arbitrary text messages
Monday, February 17 2003
I awoke a little after 6am this morning and resumed work on my cash register display interfacing circuit. The key to placing the display in a known part of the computer's I/O space proved to be in the jumpers for the other functions of the multifunction board. One of these jumpers switched the location of the board's parallel port from $378 to $278. I simply ran the display's chip enable line to the pin that wasn't connected by the jumper, and that had the effect of placing the display in the place where the parallel port wasn't. This was how my display ended up at I/O location $278. Not knowing the software protocols for communicating with the display, I just experimented until I figured it out. By putting a value between 0 and 31 in $279, I could move the cursor to that absolute location. Values in the range of $47 to $4B changed the display's brightness. By putting an ASCII value in $278, that character (or its control effect) appeared on the screen and the cursor advanced one position. Once I managed to track down a copy of QBASIC, it wasn't hard to write a little program to put simple messages on the display. It's difficult to describe the satisfaction one feels when one successfully displays arbitrary text messages on an old trash-picked cash register display.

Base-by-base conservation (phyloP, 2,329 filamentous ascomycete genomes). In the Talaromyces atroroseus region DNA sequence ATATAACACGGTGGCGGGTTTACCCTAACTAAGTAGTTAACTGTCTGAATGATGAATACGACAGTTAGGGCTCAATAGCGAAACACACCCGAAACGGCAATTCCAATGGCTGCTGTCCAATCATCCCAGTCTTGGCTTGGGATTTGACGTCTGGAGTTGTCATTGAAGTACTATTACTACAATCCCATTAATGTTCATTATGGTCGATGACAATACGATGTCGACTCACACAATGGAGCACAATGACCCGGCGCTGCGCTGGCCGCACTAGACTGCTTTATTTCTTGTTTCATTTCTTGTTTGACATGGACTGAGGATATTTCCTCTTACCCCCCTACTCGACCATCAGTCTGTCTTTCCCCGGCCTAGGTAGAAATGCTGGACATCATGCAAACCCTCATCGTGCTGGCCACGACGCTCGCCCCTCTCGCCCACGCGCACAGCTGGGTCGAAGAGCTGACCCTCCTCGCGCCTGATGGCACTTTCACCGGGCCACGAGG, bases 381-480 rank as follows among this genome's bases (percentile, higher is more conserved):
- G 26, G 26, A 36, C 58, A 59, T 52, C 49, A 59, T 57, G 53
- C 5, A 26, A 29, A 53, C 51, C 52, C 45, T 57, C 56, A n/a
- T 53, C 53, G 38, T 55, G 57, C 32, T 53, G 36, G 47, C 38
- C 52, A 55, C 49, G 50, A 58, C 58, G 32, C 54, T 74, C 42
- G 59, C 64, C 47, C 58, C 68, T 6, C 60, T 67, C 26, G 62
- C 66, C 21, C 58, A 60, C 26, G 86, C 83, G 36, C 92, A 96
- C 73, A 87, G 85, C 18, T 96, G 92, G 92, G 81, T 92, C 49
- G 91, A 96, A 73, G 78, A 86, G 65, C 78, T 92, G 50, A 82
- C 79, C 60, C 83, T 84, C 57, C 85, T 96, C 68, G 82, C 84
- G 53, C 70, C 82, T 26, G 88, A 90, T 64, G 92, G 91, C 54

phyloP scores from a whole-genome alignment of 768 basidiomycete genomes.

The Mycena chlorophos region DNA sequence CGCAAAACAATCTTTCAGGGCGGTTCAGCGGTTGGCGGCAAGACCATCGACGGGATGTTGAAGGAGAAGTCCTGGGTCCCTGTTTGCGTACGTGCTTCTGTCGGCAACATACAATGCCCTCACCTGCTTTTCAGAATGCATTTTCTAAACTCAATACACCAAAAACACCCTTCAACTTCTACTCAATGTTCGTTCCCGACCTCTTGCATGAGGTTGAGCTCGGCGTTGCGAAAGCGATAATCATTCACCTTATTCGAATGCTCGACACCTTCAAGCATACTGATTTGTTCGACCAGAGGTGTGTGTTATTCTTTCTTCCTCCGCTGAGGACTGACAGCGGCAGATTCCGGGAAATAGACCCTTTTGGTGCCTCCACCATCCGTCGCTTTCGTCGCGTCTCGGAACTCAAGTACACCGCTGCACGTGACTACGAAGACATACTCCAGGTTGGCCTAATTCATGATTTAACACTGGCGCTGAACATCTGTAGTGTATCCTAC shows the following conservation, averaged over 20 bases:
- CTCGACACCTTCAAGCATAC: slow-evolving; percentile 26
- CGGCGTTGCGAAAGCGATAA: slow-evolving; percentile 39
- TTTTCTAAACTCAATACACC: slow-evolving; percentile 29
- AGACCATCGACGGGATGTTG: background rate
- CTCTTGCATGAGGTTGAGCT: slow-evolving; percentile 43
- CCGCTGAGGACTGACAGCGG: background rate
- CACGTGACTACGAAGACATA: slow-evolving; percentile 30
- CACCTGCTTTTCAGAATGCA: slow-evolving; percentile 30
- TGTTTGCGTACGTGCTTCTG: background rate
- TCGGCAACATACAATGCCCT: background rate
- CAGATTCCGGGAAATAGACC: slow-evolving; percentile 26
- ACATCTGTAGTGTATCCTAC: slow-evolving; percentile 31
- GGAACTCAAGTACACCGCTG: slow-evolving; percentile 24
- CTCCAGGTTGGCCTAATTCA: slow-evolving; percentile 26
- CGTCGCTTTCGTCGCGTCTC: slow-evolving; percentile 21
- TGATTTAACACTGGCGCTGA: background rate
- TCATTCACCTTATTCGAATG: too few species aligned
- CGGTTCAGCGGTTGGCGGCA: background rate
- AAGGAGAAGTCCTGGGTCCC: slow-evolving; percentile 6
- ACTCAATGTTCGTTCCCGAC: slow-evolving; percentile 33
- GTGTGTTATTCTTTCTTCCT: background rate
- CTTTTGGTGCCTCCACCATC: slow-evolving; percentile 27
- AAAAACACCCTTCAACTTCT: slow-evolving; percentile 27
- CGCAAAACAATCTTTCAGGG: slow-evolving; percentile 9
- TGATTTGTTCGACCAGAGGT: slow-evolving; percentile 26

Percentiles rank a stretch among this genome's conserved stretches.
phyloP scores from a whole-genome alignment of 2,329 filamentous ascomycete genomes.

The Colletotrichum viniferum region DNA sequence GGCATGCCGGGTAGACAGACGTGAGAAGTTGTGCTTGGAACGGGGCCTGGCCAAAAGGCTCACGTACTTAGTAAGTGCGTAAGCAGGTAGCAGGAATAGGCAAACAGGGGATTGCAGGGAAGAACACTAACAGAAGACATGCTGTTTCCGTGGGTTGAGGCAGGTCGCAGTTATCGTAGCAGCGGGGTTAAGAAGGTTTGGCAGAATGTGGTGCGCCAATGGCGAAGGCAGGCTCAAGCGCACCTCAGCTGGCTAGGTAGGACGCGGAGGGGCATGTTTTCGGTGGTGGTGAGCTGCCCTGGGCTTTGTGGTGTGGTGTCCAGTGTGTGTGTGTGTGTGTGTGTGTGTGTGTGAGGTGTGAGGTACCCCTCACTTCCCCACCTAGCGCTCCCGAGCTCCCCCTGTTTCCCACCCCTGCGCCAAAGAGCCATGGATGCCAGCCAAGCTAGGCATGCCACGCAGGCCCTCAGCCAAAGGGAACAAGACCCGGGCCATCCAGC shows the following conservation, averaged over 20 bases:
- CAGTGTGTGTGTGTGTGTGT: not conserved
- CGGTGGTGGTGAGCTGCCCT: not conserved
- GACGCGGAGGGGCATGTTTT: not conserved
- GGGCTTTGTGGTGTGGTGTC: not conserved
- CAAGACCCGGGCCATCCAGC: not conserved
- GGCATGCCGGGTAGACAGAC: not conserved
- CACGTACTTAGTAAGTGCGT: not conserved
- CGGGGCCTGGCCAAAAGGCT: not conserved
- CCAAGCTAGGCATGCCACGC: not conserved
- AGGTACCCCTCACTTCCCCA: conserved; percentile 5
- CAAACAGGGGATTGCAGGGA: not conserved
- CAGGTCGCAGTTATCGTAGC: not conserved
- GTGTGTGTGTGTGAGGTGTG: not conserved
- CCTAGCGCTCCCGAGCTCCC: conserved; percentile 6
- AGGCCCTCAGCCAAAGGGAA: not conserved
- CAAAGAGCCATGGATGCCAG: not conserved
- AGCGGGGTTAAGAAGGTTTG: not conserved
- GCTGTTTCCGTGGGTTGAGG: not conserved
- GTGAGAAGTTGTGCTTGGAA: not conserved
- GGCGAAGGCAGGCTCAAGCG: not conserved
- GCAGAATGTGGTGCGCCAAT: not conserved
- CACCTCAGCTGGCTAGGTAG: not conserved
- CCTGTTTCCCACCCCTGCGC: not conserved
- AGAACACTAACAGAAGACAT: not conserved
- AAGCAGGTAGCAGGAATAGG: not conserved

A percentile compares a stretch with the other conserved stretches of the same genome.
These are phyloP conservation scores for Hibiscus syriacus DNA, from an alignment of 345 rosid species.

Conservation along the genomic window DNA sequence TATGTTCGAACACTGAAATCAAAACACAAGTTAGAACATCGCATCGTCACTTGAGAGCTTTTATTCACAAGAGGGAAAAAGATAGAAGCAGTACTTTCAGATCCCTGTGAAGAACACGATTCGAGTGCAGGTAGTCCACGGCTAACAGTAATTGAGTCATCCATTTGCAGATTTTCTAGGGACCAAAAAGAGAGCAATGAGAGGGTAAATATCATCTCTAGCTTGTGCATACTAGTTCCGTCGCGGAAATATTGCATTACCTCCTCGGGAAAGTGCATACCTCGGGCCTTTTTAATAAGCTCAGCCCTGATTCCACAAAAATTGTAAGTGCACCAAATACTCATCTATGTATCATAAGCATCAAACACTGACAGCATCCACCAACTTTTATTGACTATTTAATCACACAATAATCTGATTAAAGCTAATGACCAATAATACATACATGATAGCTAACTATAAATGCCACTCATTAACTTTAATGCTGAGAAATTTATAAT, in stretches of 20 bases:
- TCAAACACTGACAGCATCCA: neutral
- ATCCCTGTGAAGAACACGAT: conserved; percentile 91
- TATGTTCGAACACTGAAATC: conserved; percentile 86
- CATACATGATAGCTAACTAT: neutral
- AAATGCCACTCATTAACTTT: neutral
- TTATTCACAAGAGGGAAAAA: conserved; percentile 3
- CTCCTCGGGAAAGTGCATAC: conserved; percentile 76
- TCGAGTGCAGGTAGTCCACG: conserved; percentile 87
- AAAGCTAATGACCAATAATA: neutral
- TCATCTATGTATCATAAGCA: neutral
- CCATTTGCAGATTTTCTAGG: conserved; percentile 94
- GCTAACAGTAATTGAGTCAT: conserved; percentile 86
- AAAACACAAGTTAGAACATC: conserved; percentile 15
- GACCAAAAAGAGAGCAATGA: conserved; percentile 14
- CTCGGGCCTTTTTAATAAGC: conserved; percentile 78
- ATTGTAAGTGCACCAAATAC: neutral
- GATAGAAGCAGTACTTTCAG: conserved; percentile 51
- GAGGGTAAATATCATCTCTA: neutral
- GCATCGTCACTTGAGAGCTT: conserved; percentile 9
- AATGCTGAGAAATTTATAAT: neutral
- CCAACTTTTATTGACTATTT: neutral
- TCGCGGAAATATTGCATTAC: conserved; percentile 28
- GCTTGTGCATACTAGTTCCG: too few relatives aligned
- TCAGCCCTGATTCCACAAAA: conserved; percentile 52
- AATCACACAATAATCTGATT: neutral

In other news, a huge winter storm dumped a couple feet of snow on the area throughout the day. In desperation, we finally caved in and called someone to plow out our driveway. In the evening, after an unexpectedly satisfying conclusion for Joe Millionaire (yes, I realize we were manipulated to feel this way), Gretchen and I went for a walk in the blizzard. There was enough light from the full moon making it through the diffusing layers of clouds to light our way shadowlessly. Once a photon elbowed its way through the clouds, it ricocheted zillions of times off of all the reflective surfaces before crashing catastrophically into something dark such as a pine needle or a scarf.
How I interfaced the cash register display to an ISA PC multifunction card.
I soldered most of the wires to data pins exposed on a 74LS245.
The display working with some data from the Windows 98 master (the disembodied circuits above it).
This message suggests an application: on-the-fly bumperstickers.
The floor of the laboratory from a low angle.
The disco ball assembly under the peaked ceiling of the laboratory.
Click for a wider angle.
Sally in the laboratory.
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